Profile - John Davis
TO say that John Davis has had 'an eventful life' is something of an understatement.
Born in Kobe, Japan in 1920 to an English father and a Japanese mother, he was to spend three years during the Second World War as a prisoner of the Japanese.
John, who has lived in Wimborne for 26 years, is very English and he confesses that he has never been able to speak Japanese.
A committed Christian, up until December when he suffered a heart attack during a service, he was a lay pastoral assistant at Wimborne Minster and the editor of their magazine Print.
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Sadly, he has had to resign from those activities as he needs to regain his health.
John was educated at a Church of England Grammar School, where he was a boarder and a member of the Cadet Corps.
Having studied business he went on to become an auditor's clerk in a firm of chartered accountants in London, but when war was declared in 1939, he left to join the army and in view of his Cadet Corps experience was enrolled in the East Surrey Regiment which was already in Malaya.
"I was given passage on a ship to Singapore, where I was to report to Command Headquarters," he said.
Enrolled as a trainee Officer Cadet he was told that he and around 20 other men were to be sent to the Shan States of Northern Burma on a reconnaissance exercise.
"As none of us had been to the Shan States, we were given a Burmese guide, who spoke English, and told that when we would arrived at our destination their supplies would arrive by air.
"Eventually our supplies arrived and whilst we were gathering them, the head man of a nearby village told us - through a guide - that we had been very lucky as unknown to us, we had been surrounded by a large band of hill bandits and their intention had been to attack us and steal our supplies," said John, who described the incident as 'God's divine intervention' which had affected him several times in his life.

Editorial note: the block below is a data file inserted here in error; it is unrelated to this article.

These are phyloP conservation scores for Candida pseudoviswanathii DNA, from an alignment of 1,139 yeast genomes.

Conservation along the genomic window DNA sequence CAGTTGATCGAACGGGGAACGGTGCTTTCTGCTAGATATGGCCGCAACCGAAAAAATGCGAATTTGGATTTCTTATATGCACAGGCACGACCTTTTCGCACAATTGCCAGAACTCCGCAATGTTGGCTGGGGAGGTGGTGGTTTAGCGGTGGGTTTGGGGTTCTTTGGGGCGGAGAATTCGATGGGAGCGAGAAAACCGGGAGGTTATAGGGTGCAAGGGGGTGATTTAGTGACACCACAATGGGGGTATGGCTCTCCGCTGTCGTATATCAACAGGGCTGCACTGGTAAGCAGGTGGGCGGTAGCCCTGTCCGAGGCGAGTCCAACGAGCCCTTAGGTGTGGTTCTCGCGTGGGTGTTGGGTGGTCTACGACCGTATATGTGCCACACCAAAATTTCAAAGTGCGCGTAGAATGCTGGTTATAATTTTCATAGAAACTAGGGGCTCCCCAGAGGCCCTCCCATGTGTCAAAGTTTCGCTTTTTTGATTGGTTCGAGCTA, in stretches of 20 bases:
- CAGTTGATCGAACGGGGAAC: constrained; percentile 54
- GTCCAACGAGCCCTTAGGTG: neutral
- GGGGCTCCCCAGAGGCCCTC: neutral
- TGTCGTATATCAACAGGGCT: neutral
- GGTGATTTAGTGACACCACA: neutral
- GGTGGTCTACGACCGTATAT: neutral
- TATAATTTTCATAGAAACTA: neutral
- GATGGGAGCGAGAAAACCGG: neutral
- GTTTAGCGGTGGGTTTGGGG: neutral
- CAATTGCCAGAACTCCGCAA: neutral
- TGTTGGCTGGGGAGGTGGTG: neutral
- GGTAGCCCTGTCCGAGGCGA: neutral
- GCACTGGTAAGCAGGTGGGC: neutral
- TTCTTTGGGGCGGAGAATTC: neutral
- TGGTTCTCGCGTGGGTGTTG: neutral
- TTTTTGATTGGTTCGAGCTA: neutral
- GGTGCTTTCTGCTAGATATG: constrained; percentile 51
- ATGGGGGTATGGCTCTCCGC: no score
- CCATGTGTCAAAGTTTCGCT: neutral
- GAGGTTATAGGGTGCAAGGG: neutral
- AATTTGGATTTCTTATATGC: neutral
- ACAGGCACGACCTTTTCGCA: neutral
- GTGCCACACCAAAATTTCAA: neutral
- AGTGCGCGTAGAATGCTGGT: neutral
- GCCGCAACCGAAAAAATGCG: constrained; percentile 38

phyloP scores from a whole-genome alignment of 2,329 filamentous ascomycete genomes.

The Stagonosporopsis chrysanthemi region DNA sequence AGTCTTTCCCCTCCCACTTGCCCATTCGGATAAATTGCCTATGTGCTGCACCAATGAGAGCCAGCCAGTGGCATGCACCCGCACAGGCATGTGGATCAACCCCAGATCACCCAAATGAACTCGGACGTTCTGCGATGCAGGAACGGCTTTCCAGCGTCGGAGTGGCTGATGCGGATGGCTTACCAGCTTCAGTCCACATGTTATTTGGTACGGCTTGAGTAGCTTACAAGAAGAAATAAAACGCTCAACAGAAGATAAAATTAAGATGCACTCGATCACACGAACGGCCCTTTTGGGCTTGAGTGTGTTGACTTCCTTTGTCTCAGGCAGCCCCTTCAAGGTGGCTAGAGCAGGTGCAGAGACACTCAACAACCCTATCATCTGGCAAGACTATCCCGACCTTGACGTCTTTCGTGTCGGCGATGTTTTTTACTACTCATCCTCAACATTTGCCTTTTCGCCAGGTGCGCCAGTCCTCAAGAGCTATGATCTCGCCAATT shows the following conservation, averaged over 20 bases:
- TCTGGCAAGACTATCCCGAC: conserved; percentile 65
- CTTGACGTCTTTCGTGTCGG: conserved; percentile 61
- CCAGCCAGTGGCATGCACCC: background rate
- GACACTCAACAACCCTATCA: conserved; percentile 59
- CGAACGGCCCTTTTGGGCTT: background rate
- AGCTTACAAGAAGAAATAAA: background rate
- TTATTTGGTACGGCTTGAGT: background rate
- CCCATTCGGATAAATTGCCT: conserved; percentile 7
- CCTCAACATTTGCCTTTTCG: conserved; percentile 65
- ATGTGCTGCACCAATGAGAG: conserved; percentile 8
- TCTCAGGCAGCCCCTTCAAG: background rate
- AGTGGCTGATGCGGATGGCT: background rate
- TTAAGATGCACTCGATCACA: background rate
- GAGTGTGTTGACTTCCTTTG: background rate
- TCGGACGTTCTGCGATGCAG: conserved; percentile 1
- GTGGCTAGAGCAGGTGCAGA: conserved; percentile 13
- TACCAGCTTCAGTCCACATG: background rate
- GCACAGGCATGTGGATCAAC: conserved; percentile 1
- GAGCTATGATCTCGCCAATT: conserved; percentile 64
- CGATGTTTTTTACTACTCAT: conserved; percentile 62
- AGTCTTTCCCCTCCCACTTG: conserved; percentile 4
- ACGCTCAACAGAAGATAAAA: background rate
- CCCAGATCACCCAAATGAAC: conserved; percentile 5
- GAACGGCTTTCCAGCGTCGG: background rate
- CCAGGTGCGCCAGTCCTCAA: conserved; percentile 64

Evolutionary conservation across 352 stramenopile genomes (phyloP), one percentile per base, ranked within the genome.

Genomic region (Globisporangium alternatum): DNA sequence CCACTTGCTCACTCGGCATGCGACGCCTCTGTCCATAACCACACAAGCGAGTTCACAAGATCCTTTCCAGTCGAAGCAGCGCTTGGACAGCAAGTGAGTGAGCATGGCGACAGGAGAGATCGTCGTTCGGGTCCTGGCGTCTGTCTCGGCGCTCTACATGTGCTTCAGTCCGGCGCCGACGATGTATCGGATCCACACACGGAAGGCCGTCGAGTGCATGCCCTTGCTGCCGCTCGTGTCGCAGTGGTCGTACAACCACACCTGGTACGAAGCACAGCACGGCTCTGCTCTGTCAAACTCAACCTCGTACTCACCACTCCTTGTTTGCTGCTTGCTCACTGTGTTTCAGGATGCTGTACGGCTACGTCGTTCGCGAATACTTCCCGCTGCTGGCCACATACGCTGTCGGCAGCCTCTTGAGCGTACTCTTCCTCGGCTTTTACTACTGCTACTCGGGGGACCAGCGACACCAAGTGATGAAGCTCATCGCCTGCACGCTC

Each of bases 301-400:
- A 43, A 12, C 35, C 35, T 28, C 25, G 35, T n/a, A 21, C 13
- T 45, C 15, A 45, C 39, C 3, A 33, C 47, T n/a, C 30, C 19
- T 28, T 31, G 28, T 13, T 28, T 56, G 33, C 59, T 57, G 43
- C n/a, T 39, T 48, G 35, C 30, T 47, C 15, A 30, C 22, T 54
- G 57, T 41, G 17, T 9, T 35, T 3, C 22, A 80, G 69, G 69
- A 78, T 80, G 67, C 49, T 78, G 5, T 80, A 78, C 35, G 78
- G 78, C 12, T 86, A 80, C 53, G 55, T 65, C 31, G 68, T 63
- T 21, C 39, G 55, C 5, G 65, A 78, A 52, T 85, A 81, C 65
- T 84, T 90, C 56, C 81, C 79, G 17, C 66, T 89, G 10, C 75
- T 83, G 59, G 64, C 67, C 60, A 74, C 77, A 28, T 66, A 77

On returning to Singapore, he joined his regiment on the Malaya/Siamese border.
However, some seven months later, he learned his father, who together with his mother ran an import and export company in Shanghai, was suffering from terminal cancer and he was offered a compassionate discharge - which he accepted - and given passage on a ship to the Chinese city.
His father died and before John could arrange for he and his mother to return to England, Japanese forces occupied Shanghai.
He managed to convince the military police that he was no longer an active member of the British army, and so as a civilian he was interned in a camp housing single men. He had no idea where his mother was.
Seven months later he was one of 15 men selected to transfer to a camp at Lunghua.
"The Commandant who had been a Naval Attache at the Japanese Embassy in London, spoke English and appeared to be quite humane," he said. "He wasn't as cruel as some others and said that as long as we obeyed the rules, no harm would come to us. However, if we disobeyed we would be punished."
To his delight, his mother was in this camp, and he was allocated to look after her, as well as one other family with two daughters and a son.
Divine intervention played a role again as he fell in love with Connie, one of their daughters who would go on to become his wife.
"I was in this camp for just over three years, and we had no knowledge of the progress of the war, until one morning we awoke to find the Japanese guards had all disappeared and the Americans had arrived," he recalled.
They were all transported to Shanghai and John was told at the British Consulate that he and his mother would be send back to London on the first available ship. Connie could only accompany them if John would marry her and so the ceremony took place at the Consulate.
On arrival back in London John joined the Samaritans.
"I had been aware of the problems some of the camp inmates had to ensure and felt that this would enable me to help others with similar problems," he said.
He said he didn't suffer any prejudice after the war despite his Japanese heritage.
"I found there was very little talk about the war with Japan. It was all about Germany," he said.
In 1946, John went to work for the Westminster Bank -which went on to become the NatWest Bank - at its head office in London.
Connie and John had two children, Jeffrey, who lives in Merley, and Phillip, who sadly died in a cliff climbing accident. He has one grand-daughter.
The couple moved to Wimborne in 1985 and during their retirement enjoyed six cruises.
"I've been to nearly every country in the world," said John.
This included Hong Kong, but he added that he hadn't returned to Shanghai or to Japan.
Sadly Connie, who was also a lay pastoral assistant, died six years ago.
John concluded that his faith - or divine intervention - had helped him enormously during his 92 years.
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